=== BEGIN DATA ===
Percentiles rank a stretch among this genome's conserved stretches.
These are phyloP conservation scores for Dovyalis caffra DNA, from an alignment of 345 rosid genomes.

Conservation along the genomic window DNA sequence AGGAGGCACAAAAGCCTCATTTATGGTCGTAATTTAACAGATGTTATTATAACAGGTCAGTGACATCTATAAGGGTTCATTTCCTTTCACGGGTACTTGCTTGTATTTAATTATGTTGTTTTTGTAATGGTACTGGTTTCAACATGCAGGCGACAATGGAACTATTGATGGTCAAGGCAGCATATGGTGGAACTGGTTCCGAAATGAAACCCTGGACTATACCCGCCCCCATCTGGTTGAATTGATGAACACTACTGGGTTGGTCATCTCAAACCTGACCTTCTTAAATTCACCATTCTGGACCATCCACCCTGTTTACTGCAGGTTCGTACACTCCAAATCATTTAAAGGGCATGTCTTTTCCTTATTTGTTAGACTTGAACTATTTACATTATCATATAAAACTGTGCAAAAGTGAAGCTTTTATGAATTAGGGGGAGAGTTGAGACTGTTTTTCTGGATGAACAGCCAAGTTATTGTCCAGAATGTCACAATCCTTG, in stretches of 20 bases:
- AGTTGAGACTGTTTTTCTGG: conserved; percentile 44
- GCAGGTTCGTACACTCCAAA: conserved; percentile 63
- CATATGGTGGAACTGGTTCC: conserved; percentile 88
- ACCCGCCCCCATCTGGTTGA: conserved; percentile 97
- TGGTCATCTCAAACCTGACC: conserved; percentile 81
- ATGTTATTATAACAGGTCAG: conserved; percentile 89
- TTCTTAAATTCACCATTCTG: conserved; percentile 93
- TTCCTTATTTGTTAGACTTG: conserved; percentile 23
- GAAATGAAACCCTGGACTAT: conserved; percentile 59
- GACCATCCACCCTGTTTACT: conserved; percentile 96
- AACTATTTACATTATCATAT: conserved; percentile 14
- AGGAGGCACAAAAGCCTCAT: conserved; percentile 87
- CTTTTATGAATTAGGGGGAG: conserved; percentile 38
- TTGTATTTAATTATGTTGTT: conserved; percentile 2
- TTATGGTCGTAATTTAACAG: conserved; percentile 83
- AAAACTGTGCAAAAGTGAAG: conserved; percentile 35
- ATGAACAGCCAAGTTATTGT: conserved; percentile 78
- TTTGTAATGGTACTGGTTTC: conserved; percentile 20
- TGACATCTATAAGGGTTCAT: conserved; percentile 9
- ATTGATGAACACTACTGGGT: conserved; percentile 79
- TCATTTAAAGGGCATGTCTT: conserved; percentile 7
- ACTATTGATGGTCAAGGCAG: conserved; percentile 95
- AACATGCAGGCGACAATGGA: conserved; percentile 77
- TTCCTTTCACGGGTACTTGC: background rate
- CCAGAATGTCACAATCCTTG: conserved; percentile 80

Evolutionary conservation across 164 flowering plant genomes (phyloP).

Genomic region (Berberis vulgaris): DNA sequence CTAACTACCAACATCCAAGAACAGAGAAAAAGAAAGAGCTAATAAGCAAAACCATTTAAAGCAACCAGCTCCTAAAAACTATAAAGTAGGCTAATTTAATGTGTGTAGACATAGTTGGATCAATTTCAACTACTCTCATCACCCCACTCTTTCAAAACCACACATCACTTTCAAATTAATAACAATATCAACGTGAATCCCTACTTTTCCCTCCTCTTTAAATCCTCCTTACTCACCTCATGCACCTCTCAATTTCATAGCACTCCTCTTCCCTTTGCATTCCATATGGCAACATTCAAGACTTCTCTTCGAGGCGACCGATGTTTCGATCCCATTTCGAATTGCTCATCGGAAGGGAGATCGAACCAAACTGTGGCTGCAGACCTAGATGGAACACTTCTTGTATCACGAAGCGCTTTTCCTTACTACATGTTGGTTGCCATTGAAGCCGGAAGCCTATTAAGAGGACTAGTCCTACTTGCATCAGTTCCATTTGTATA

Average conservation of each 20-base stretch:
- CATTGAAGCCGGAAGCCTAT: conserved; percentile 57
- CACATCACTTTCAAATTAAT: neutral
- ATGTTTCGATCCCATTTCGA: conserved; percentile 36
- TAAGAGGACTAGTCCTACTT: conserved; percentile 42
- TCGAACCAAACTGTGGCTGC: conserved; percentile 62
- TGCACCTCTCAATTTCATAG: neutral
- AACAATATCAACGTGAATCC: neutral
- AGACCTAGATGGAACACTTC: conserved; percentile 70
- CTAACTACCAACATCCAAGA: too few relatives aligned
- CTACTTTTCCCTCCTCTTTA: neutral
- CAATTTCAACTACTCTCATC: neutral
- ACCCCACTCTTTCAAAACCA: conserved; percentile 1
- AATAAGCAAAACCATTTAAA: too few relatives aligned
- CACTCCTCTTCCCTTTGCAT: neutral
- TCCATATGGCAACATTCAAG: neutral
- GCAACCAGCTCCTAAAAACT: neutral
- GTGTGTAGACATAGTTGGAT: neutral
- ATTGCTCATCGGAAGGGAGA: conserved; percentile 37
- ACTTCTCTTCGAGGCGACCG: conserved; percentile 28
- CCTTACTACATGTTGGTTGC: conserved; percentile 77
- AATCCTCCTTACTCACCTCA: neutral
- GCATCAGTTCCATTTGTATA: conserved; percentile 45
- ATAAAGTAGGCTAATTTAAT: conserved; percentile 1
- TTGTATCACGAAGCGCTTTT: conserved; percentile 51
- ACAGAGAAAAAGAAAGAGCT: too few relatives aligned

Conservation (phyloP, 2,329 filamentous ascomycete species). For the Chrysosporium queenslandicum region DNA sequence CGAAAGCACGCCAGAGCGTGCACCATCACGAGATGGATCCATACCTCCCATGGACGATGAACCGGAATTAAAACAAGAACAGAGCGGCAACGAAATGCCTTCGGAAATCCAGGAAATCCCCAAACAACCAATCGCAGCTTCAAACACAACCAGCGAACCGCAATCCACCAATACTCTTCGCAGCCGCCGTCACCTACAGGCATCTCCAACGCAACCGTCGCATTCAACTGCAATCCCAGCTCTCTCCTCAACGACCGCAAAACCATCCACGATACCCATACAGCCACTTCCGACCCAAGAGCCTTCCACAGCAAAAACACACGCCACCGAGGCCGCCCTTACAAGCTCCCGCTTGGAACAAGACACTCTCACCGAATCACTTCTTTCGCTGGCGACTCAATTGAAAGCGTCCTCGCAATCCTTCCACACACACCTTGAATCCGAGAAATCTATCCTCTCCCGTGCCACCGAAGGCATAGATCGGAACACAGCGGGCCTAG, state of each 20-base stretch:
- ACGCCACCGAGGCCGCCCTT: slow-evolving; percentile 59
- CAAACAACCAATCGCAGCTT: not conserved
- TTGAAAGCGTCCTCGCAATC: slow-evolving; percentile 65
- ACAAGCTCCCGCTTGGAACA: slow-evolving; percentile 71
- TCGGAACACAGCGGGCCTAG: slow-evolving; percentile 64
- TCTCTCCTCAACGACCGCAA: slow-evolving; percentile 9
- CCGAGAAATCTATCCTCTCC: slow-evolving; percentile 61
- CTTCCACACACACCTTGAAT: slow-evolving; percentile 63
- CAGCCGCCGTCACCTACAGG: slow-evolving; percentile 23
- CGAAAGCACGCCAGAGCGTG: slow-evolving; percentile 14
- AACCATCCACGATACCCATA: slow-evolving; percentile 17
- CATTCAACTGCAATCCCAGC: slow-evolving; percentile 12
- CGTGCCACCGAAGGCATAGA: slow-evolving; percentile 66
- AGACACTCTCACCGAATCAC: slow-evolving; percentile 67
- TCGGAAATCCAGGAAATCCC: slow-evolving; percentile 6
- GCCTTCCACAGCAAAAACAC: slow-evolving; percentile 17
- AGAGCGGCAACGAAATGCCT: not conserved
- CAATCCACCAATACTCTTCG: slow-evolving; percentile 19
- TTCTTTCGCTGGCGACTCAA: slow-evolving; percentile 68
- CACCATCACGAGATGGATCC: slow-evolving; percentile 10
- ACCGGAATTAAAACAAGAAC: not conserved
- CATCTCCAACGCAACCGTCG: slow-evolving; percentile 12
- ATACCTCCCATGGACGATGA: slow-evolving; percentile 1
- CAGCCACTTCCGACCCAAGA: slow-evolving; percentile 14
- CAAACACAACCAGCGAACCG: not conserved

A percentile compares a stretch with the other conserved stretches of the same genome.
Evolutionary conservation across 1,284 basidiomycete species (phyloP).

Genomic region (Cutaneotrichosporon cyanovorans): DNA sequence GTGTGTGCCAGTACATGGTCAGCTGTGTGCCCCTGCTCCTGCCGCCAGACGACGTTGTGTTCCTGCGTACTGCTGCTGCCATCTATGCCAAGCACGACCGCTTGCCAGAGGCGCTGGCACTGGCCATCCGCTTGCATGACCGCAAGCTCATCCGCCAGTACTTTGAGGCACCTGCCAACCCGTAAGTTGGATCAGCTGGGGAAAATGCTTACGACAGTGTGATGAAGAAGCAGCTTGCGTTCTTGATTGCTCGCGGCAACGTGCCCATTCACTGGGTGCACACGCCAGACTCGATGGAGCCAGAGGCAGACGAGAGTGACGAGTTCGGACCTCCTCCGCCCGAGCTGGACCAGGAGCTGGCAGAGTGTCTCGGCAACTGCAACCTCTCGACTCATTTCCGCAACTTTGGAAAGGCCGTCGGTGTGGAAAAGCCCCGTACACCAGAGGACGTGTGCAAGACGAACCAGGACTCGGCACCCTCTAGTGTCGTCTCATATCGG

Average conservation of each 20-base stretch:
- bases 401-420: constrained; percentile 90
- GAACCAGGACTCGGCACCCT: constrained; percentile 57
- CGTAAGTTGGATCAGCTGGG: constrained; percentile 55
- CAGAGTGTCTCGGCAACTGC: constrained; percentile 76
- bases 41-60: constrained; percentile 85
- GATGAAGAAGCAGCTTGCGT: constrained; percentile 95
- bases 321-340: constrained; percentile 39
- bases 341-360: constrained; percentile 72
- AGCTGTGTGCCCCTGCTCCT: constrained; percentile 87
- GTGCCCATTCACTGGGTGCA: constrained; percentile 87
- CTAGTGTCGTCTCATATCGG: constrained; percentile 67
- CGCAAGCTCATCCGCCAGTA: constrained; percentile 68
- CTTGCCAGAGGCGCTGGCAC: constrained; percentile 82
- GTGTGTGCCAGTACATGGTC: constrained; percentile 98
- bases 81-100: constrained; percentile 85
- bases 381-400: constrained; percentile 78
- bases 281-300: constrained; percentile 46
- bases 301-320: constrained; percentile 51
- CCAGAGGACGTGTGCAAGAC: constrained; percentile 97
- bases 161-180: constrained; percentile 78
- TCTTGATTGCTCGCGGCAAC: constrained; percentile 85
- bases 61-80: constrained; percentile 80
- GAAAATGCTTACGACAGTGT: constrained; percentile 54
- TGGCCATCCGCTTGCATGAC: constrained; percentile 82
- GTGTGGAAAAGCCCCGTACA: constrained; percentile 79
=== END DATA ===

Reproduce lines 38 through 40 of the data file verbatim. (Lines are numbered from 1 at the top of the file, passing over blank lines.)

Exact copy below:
- AACAATATCAACGTGAATCC: neutral
- AGACCTAGATGGAACACTTC: conserved; percentile 70
- CTAACTACCAACATCCAAGA: too few relatives aligned